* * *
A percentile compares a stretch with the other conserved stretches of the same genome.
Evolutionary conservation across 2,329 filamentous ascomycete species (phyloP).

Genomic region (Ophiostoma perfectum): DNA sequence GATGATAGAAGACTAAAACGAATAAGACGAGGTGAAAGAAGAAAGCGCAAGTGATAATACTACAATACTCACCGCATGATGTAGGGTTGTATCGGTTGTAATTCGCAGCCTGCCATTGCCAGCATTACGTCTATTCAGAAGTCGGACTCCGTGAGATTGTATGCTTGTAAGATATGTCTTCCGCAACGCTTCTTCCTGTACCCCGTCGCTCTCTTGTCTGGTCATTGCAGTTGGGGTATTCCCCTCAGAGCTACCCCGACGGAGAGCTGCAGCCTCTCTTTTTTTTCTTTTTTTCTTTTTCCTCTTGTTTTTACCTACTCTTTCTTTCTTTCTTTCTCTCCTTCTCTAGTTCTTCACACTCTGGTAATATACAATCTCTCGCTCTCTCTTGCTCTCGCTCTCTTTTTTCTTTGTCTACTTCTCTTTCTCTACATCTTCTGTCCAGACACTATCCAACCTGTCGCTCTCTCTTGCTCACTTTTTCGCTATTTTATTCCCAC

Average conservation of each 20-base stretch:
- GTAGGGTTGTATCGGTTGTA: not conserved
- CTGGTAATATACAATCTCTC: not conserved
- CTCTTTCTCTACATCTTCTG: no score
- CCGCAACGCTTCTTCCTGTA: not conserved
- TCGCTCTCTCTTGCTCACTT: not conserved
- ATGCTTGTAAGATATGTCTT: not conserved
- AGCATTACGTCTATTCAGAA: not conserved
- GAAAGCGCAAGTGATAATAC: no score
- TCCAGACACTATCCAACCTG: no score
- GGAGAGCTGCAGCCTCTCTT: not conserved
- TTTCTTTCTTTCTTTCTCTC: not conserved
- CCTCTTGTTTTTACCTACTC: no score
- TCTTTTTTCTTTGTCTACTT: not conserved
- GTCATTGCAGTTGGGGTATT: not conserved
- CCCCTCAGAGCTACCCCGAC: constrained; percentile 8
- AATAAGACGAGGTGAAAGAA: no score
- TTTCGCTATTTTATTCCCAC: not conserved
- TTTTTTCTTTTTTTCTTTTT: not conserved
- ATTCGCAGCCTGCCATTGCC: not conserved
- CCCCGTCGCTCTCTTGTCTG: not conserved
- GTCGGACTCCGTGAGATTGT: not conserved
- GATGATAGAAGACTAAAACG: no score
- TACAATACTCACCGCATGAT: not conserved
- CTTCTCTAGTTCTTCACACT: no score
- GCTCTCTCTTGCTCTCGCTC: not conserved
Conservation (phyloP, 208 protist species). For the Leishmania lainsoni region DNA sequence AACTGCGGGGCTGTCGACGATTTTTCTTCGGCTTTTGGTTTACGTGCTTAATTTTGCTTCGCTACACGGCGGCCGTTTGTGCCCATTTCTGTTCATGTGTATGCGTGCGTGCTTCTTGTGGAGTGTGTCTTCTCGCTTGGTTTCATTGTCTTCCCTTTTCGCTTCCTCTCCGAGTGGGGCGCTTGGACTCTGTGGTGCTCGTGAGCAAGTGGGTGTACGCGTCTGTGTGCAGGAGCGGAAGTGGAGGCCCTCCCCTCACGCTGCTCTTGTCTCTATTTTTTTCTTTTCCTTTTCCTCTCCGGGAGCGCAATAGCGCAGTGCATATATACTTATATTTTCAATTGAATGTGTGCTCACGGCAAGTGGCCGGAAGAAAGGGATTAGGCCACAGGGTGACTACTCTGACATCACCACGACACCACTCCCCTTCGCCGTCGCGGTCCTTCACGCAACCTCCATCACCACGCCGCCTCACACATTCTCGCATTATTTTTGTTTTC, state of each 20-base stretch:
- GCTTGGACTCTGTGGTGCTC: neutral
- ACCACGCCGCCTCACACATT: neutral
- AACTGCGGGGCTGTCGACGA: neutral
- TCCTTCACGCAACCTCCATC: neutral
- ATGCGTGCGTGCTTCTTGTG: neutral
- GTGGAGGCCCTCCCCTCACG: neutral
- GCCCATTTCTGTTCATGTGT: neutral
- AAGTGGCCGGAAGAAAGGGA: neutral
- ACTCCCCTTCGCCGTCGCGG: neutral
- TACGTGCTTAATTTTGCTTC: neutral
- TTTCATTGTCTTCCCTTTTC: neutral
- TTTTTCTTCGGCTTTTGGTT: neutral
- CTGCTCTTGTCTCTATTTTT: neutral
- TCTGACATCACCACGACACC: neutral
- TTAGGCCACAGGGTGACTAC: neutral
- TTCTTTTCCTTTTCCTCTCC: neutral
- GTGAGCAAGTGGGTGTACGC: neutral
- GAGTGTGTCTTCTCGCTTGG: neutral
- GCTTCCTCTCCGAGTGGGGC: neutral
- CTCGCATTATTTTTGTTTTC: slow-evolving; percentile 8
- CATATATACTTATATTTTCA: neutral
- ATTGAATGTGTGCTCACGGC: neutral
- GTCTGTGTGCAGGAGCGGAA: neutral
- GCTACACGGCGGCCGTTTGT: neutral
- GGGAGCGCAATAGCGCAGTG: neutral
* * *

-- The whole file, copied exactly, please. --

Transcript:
A percentile compares a stretch with the other conserved stretches of the same genome.
Evolutionary conservation across 2,329 filamentous ascomycete species (phyloP).

Genomic region (Ophiostoma perfectum): DNA sequence GATGATAGAAGACTAAAACGAATAAGACGAGGTGAAAGAAGAAAGCGCAAGTGATAATACTACAATACTCACCGCATGATGTAGGGTTGTATCGGTTGTAATTCGCAGCCTGCCATTGCCAGCATTACGTCTATTCAGAAGTCGGACTCCGTGAGATTGTATGCTTGTAAGATATGTCTTCCGCAACGCTTCTTCCTGTACCCCGTCGCTCTCTTGTCTGGTCATTGCAGTTGGGGTATTCCCCTCAGAGCTACCCCGACGGAGAGCTGCAGCCTCTCTTTTTTTTCTTTTTTTCTTTTTCCTCTTGTTTTTACCTACTCTTTCTTTCTTTCTTTCTCTCCTTCTCTAGTTCTTCACACTCTGGTAATATACAATCTCTCGCTCTCTCTTGCTCTCGCTCTCTTTTTTCTTTGTCTACTTCTCTTTCTCTACATCTTCTGTCCAGACACTATCCAACCTGTCGCTCTCTCTTGCTCACTTTTTCGCTATTTTATTCCCAC

Average conservation of each 20-base stretch:
- GTAGGGTTGTATCGGTTGTA: not conserved
- CTGGTAATATACAATCTCTC: not conserved
- CTCTTTCTCTACATCTTCTG: no score
- CCGCAACGCTTCTTCCTGTA: not conserved
- TCGCTCTCTCTTGCTCACTT: not conserved
- ATGCTTGTAAGATATGTCTT: not conserved
- AGCATTACGTCTATTCAGAA: not conserved
- GAAAGCGCAAGTGATAATAC: no score
- TCCAGACACTATCCAACCTG: no score
- GGAGAGCTGCAGCCTCTCTT: not conserved
- TTTCTTTCTTTCTTTCTCTC: not conserved
- CCTCTTGTTTTTACCTACTC: no score
- TCTTTTTTCTTTGTCTACTT: not conserved
- GTCATTGCAGTTGGGGTATT: not conserved
- CCCCTCAGAGCTACCCCGAC: constrained; percentile 8
- AATAAGACGAGGTGAAAGAA: no score
- TTTCGCTATTTTATTCCCAC: not conserved
- TTTTTTCTTTTTTTCTTTTT: not conserved
- ATTCGCAGCCTGCCATTGCC: not conserved
- CCCCGTCGCTCTCTTGTCTG: not conserved
- GTCGGACTCCGTGAGATTGT: not conserved
- GATGATAGAAGACTAAAACG: no score
- TACAATACTCACCGCATGAT: not conserved
- CTTCTCTAGTTCTTCACACT: no score
- GCTCTCTCTTGCTCTCGCTC: not conserved
Conservation (phyloP, 208 protist species). For the Leishmania lainsoni region DNA sequence AACTGCGGGGCTGTCGACGATTTTTCTTCGGCTTTTGGTTTACGTGCTTAATTTTGCTTCGCTACACGGCGGCCGTTTGTGCCCATTTCTGTTCATGTGTATGCGTGCGTGCTTCTTGTGGAGTGTGTCTTCTCGCTTGGTTTCATTGTCTTCCCTTTTCGCTTCCTCTCCGAGTGGGGCGCTTGGACTCTGTGGTGCTCGTGAGCAAGTGGGTGTACGCGTCTGTGTGCAGGAGCGGAAGTGGAGGCCCTCCCCTCACGCTGCTCTTGTCTCTATTTTTTTCTTTTCCTTTTCCTCTCCGGGAGCGCAATAGCGCAGTGCATATATACTTATATTTTCAATTGAATGTGTGCTCACGGCAAGTGGCCGGAAGAAAGGGATTAGGCCACAGGGTGACTACTCTGACATCACCACGACACCACTCCCCTTCGCCGTCGCGGTCCTTCACGCAACCTCCATCACCACGCCGCCTCACACATTCTCGCATTATTTTTGTTTTC, state of each 20-base stretch:
- GCTTGGACTCTGTGGTGCTC: neutral
- ACCACGCCGCCTCACACATT: neutral
- AACTGCGGGGCTGTCGACGA: neutral
- TCCTTCACGCAACCTCCATC: neutral
- ATGCGTGCGTGCTTCTTGTG: neutral
- GTGGAGGCCCTCCCCTCACG: neutral
- GCCCATTTCTGTTCATGTGT: neutral
- AAGTGGCCGGAAGAAAGGGA: neutral
- ACTCCCCTTCGCCGTCGCGG: neutral
- TACGTGCTTAATTTTGCTTC: neutral
- TTTCATTGTCTTCCCTTTTC: neutral
- TTTTTCTTCGGCTTTTGGTT: neutral
- CTGCTCTTGTCTCTATTTTT: neutral
- TCTGACATCACCACGACACC: neutral
- TTAGGCCACAGGGTGACTAC: neutral
- TTCTTTTCCTTTTCCTCTCC: neutral
- GTGAGCAAGTGGGTGTACGC: neutral
- GAGTGTGTCTTCTCGCTTGG: neutral
- GCTTCCTCTCCGAGTGGGGC: neutral
- CTCGCATTATTTTTGTTTTC: slow-evolving; percentile 8
- CATATATACTTATATTTTCA: neutral
- ATTGAATGTGTGCTCACGGC: neutral
- GTCTGTGTGCAGGAGCGGAA: neutral
- GCTACACGGCGGCCGTTTGT: neutral
- GGGAGCGCAATAGCGCAGTG: neutral